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GOP challenger for Railroad Commission gets major cash infusion ahead of runoff election

Campaign website

With the Republican primary runoff election for Railroad commissioner nearing the final stretch, a candidate who had been refusing campaign contributions accepted a cash infusion of over $1.5 million.

Sarah Stogner says she took the money from a rich friend because she thinks what started as a statement candidacy has an actual chance of winning the nomination. The Railroad Commission regulates Texas' oil and gas industry.

So far, Stogner has built her campaign on viral videos, and meet-and-greets with local Republican groups. Her most famous stunt,a nearly naked ride on a West Texas pump jack, provoked cheers and gasps among Texas political-types, but brought an unusual amount of attention to her campaign and the office she seeks.

That political strategy, along with her message that the Railroad Commission is captured by the interests of the oil and gas industry it regulates, was enough to bring her to a runoff against Commission Chair Wayne Christian. Now, Stogner believes she is within striking distance of winning.

She says the money donated by Ashley Watt, a Texas rancher, will pay for ads to increase her name recognition.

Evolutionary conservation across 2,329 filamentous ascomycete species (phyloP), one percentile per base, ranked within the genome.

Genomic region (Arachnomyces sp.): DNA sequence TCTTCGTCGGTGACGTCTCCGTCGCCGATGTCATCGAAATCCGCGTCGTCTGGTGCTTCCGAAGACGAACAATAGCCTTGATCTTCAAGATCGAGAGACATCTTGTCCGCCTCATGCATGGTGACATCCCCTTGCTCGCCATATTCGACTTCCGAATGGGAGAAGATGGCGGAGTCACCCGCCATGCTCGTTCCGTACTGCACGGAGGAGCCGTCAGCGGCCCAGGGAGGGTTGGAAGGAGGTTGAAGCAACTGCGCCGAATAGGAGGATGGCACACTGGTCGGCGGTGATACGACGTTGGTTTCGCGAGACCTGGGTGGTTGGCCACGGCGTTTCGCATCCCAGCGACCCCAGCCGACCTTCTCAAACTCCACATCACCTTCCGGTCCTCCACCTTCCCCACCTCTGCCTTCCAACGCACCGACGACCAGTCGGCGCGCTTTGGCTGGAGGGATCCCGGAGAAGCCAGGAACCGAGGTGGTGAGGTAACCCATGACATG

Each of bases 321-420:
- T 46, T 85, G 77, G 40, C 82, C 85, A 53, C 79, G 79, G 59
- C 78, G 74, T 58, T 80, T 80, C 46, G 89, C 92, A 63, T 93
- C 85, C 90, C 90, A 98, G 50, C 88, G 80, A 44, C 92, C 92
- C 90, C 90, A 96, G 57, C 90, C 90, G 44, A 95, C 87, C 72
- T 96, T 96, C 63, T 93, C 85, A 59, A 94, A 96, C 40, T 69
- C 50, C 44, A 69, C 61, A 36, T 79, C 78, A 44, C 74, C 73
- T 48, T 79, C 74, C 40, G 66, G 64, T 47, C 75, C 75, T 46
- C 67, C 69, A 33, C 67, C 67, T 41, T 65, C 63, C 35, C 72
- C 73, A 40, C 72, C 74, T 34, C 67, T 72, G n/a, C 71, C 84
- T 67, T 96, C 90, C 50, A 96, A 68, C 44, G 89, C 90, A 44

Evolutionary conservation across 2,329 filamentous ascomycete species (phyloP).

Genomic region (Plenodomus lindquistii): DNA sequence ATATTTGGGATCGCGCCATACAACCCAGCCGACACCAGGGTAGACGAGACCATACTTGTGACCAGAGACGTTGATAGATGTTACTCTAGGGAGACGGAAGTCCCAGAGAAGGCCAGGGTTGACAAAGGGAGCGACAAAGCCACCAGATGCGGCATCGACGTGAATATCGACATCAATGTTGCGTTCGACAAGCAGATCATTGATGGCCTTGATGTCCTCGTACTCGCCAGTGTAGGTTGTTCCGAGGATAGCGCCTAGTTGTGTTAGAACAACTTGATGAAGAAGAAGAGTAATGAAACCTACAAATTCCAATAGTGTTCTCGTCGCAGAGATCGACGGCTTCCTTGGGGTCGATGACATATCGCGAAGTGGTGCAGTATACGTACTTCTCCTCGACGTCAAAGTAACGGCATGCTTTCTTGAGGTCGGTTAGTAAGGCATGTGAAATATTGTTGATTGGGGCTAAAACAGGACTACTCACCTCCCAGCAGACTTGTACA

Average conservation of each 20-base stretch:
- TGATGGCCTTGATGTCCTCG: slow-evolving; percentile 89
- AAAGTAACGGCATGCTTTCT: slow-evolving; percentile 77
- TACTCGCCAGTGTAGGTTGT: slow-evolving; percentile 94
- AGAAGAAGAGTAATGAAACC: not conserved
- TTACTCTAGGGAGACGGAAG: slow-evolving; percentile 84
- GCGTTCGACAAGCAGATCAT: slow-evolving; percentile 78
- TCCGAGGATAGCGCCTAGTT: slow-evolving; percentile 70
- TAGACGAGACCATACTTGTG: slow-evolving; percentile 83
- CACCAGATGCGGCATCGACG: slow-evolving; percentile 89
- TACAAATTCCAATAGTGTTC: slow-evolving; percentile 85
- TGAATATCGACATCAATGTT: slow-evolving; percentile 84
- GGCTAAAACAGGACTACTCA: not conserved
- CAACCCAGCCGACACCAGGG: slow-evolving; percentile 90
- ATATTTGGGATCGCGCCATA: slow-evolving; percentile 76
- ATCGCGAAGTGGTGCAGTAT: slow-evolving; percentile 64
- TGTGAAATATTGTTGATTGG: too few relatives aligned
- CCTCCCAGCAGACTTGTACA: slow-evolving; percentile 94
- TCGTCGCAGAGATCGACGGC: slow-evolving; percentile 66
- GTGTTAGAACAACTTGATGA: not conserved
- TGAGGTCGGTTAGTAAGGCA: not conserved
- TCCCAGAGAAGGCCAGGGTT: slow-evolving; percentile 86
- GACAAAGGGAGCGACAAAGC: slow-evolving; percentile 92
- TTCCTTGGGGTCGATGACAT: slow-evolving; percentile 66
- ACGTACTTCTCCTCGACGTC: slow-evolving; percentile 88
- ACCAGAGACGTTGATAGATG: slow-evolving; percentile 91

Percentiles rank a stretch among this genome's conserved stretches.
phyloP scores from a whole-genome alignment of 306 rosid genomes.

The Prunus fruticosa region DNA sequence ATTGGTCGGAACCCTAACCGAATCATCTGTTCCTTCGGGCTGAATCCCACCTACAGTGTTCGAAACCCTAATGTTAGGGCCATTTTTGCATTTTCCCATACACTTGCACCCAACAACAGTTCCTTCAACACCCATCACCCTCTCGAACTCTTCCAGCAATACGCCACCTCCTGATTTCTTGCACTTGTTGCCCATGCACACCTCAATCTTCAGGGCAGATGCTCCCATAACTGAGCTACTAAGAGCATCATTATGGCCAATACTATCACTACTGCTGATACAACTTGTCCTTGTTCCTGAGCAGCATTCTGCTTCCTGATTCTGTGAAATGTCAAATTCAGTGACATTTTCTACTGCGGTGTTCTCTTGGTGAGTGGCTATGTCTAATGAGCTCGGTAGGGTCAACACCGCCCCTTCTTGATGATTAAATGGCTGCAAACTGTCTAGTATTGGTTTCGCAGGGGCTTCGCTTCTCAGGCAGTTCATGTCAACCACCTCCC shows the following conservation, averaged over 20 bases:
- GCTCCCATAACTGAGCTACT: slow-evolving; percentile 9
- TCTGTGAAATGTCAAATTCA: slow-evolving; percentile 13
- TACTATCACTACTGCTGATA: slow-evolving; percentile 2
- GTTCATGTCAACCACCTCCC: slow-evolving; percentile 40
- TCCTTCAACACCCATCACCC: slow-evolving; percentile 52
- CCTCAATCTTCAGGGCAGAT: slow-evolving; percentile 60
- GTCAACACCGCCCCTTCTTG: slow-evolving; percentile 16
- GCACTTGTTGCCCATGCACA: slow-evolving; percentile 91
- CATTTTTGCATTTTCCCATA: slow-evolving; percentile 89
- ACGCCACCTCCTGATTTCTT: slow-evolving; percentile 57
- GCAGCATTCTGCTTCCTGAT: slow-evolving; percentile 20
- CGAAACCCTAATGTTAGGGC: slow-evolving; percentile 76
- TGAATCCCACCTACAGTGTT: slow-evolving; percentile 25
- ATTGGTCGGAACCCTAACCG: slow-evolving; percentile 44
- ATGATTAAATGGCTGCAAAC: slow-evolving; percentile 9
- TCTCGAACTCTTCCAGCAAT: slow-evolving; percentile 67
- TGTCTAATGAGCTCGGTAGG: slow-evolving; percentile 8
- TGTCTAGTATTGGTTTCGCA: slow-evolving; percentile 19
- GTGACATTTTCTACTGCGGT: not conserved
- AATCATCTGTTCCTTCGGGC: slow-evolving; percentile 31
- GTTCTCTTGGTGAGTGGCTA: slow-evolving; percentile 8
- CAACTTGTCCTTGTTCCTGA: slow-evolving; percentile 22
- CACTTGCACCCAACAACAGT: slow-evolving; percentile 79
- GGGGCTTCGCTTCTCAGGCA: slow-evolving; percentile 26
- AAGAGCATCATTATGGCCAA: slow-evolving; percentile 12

“It's good to have friends with ‘f- - - you money.’Stogner told KUT.

In the interview, Stogner described the contribution as amounting to $2 million. Filings with the Texas Ethics Commission put it at around $1.6 million.

Her opponent boasts endorsements from major Republican politicians like Lt. Gov. Dan Patrick.

Christian has about $341,000 cash on hand, having already spent $662,000 this election cycle, much of it from contributions linked to the oil and gas industry.

Christian did not respond to a request for an interview.

Copyright 2022 KUT 90.5. To see more, visit KUT 90.5.

Mose Buchele is the Austin-based broadcast reporter for KUT's NPR partnership StateImpact Texas . He has been on staff at KUT 90.5 since 2009, covering local and state issues. Mose has also worked as a blogger on politics and an education reporter at his hometown paper in Western Massachusetts. He holds masters degrees in Latin American Studies and Journalism from UT Austin.